The Aragonese Way, is one of the sections of the French Way, and part of the Port of Somport (Huesca). There are a total of four pilgrimage routes that depart from France to reach the province of Galicia and embrace the Apostle. It is said that this Way joins with the rest in the Puente de la Reina, but really next to the Navarrese Way, there is only one that joins in the hermitage of San Salvador, in the town of Óbanos.

This route has a total of 170 kilometers through the provinces of Huesca, Zaragoza and Navarre to join the Camino Navarro. From that point you will share the French route. During six stages, the pilgrim will be able to cross one of the four Jacobean paths that was already used by the pilgrims of the Middle Ages the Via Tolosana. Part of the French town of Arles to the port of Somport, being the southernmost of the four Jacobean routes that reach the Peninsula.

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At the same time, the pilgrim will enjoy incredible and different landscapes at each stage. You will find different locality, you will make a journey through its history, its tradition and legends.


The Aragonese Way is not the oldest one that exists. It probably dates back to the 11th century, when the first kings of Aragon decided to rebuild and improve the communications network of their territory. They repaired Roman roads, built bridges, as well as shelters and baths on the main routes. The change was driven by the arrival of pilgrims and travellers at the port of Somport. It was a network of highways and roads with ramifications coming from areas of France, England, Italy, etc. The appearance of religious relics increased the number of monasteries and sanctuaries. This led to the creation of new routes for those pilgrims who were interested in accessing churches and contemplating the miracles of the Camino de Santiago.

Aragonese Way's sign

From the sixteenth century because of a series of events caused a decline quite notorious in the influx of pilgrims on this route. Among the events that could have provoked it are the disagreements between Europe and Spain for religious reasons. Because of the militarization that this conflict entailed, the routes were much more guarded and the pilgrims looked for alternatives. This Way became obsolete and something in oblivion.

Road stages

The Aragonese Way is not an easy itinerary, as it cannot be travelled at any time of the year. In winter, rather in the months of November until the beginning of April we cannot escape the continuous snowfalls since we will cross the Pyrenees. In the remaining months the temperature is much more pleasant but there are times when the walking route will become quite hard because the shadows are scarce.

The access to the point of origin to start the Camino is something that will not cause us any problems that can be done directly by bus from Jaca. It will be the first day of an itinerary with a total of six stages until we join the French Way.

1st Stage: Somport – Jaca (32 km.)

We will begin our Way in the starting point of which we already spoke in the Pyrenees, and we will cross most of the mileage by the province of Huesca. It is the longest stage of the entire route but we have the advantage that it goes downhill almost all the time. We will pass through Canfranc station and village, Villanúa, Castiello de Jaca and finally Jaca.

2nd Stage: Jaca – Arrés (25.4 km.)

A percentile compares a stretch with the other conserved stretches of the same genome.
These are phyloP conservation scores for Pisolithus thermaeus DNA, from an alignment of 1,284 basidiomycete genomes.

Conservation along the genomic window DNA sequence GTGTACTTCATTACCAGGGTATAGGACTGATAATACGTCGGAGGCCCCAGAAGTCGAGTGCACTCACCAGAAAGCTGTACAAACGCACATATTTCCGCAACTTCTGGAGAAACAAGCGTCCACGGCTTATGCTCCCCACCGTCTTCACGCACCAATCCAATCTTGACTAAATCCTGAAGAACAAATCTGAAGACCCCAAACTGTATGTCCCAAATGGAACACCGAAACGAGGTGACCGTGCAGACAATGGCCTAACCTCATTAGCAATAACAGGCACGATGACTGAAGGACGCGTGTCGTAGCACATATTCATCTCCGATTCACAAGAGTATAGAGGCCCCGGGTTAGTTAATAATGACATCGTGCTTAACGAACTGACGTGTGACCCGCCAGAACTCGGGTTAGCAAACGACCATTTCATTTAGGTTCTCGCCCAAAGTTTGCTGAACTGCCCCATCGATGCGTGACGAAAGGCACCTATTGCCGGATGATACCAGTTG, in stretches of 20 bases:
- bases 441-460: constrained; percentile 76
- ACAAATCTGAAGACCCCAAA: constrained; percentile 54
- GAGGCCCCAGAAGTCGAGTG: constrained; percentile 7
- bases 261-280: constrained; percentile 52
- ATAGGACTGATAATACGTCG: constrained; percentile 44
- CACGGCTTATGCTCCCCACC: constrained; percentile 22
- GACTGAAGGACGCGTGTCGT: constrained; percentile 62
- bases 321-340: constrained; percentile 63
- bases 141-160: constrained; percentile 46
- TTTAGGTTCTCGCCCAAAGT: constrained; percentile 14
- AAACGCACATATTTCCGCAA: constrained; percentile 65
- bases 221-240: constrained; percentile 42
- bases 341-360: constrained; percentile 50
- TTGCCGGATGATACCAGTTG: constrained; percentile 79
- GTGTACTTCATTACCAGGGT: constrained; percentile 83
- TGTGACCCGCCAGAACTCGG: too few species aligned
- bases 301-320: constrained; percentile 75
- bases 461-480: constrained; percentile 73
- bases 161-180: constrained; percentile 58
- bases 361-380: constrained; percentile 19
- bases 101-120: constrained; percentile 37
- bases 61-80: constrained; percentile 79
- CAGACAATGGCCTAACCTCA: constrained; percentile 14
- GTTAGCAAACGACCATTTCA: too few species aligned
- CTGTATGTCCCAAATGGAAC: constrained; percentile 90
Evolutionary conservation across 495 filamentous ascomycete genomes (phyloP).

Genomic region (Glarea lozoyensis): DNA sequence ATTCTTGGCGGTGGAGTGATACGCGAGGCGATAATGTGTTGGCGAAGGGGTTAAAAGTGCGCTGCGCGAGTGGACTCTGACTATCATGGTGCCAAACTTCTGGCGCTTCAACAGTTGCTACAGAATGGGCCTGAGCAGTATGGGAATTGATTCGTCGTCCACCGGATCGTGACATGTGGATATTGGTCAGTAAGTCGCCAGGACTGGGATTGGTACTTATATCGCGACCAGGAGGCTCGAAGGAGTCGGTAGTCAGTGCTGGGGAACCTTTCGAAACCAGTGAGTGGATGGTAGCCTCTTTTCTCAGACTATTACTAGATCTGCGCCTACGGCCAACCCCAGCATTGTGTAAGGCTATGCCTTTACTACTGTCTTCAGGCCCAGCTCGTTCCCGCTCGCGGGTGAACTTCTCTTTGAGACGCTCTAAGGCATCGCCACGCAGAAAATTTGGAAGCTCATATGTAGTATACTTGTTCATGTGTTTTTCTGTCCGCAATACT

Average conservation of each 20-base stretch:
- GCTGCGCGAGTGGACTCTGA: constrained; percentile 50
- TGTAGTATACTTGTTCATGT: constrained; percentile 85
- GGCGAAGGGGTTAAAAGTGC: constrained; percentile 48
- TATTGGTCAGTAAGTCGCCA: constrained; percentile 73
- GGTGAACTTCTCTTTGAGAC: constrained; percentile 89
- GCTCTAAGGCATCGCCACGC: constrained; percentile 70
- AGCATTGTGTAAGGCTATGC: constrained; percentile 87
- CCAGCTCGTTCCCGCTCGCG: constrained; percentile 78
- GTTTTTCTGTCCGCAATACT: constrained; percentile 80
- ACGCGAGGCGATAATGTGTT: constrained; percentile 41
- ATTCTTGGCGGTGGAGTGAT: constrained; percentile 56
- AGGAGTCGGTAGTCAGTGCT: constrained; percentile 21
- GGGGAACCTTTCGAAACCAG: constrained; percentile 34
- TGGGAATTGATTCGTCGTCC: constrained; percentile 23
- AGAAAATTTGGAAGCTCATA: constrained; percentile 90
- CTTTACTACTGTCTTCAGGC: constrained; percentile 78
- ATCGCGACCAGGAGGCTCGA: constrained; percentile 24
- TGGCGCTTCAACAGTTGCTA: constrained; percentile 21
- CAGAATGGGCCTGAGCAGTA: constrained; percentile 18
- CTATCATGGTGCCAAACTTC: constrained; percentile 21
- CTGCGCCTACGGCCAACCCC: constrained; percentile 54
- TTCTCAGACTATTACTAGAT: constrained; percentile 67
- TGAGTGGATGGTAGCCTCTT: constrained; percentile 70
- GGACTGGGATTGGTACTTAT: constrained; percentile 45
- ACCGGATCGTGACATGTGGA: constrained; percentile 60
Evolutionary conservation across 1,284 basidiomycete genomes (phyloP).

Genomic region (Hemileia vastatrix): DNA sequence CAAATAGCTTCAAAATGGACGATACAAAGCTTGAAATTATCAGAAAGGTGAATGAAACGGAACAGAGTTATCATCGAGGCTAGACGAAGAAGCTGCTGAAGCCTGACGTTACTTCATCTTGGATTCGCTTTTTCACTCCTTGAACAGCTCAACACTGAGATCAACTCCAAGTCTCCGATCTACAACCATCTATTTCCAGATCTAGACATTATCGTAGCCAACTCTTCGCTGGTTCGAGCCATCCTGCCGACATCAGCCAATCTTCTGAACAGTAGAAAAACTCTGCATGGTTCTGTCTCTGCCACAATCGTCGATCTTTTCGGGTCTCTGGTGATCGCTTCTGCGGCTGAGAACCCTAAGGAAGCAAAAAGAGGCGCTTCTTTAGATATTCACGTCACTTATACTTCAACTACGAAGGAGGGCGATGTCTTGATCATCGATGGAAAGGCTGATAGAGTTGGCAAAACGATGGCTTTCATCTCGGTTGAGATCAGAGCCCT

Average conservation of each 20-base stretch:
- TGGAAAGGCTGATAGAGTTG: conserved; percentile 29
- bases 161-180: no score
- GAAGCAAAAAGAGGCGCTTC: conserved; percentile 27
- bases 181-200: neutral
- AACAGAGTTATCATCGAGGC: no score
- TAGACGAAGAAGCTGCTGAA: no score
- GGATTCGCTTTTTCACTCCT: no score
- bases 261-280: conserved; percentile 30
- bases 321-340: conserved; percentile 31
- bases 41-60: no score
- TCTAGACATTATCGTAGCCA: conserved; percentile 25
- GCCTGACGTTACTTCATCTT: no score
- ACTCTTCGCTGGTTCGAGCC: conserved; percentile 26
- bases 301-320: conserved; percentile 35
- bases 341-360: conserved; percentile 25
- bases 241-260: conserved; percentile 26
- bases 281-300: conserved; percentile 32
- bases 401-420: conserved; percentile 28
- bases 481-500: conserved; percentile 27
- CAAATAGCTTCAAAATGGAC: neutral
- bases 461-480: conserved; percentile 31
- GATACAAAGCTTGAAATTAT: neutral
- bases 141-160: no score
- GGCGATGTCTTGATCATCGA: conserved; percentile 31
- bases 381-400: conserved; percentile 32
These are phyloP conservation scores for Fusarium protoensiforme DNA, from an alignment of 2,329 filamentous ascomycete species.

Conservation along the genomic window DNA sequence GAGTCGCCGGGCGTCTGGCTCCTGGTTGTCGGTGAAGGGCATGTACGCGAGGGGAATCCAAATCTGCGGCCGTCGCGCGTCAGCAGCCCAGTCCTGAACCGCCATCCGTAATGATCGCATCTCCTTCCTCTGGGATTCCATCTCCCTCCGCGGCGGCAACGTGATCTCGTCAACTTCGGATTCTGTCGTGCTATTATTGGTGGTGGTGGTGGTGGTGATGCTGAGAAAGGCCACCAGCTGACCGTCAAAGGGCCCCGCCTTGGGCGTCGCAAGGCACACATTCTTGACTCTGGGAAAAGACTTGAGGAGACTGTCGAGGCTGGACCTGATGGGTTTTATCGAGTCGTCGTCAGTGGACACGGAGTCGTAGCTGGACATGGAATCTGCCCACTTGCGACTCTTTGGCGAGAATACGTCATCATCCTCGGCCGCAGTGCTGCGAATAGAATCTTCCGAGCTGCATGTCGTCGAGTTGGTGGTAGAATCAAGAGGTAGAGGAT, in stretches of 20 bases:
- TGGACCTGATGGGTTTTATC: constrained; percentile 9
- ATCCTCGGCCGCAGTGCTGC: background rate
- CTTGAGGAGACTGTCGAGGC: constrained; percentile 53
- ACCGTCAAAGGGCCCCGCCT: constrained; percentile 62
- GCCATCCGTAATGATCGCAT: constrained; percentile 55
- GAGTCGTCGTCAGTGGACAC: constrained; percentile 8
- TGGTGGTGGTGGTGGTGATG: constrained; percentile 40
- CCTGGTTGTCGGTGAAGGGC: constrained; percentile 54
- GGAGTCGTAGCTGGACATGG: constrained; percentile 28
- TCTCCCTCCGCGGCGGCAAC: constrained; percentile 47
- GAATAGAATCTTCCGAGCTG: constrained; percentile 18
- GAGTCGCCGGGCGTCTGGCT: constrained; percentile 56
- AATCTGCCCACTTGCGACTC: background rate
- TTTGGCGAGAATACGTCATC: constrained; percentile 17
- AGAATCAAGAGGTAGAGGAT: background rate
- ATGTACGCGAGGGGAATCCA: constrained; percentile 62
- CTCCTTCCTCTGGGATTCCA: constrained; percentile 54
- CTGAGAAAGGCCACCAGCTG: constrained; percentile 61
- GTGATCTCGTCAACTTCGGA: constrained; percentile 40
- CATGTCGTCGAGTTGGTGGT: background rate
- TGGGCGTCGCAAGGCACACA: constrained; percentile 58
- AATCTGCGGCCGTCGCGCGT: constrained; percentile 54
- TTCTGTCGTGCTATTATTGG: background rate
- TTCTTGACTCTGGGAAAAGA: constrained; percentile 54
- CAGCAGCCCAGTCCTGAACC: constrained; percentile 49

In this second stage we will continue to be in Huesca. Heading west down the valley that reaches Santa Cilla and Puente de la Reina de Jaca. After this comfortable descent, we will have to take a breath of air and climb a little more than two kilometers to our destination Arrés, a defensive town.

Huesca's Countryside

3rd Stage: Arrés – Ruesta (28.4 km.)

In this third stage of the Aragonese Way we enter the province of Zaragoza, specifically to reach Artieda, then the reservoir of Yesa and culminate in Ruesta.

4th Stage: Ruesta – Sangüesa (22 km.)

A descent awaits us to begin this fourth stage from Ruesta. For about eight kilometres we will ascend Mount Fenerol, an impressive view of the Yesa reservoir. Everything that goes up goes down, so we will descend to the Roman road that enters the village of Undués de Lerda. We will cross the separation between Navarre and Aragon to finally reach Sangüesa.

Yesa reservoir

5th Stage: Sangüesa – Monreal (28.4 km.)

We will leave the town of Sangüesa along an uninhabited road between the mountains. From Izco we will go through the town of Abínzano, then Salinas de Ibargoiti. Finally we will arrive at Monreal, located at the foot of the great mountain of the Higa de Monreal.

6th Stage: Monreal – Puente la Rein (30,4 km.)

The last of the stages of this Aragonese Way and like the first will be a long and somewhat expensive stage. Its profile is characterized by the unevenness of the first kilometers. Through the Sierra de Aláiz we follow the undulating path that will take us to know the towns of Yárnoz, Otano, Ezperun, Guerendiáin, Tiebas, Muruarte and Olcoz.

We will start our descent to Enériz before arriving at Óbanos where we will find the confluence with the French Way, and from there to the town of Puente la Reina, the end of the stretch of the Aragonese route.

Puente la Reina's bridge

A route in which the only disadvantage if there are any are the few inhabitants who are in their villages, so we must plan the stages very well and enjoy the pilgrimage fully.

A Way that maintains its essence, its landscapes of great beauty and the feeling of isolation, peace and freedom. Few hold that scent.

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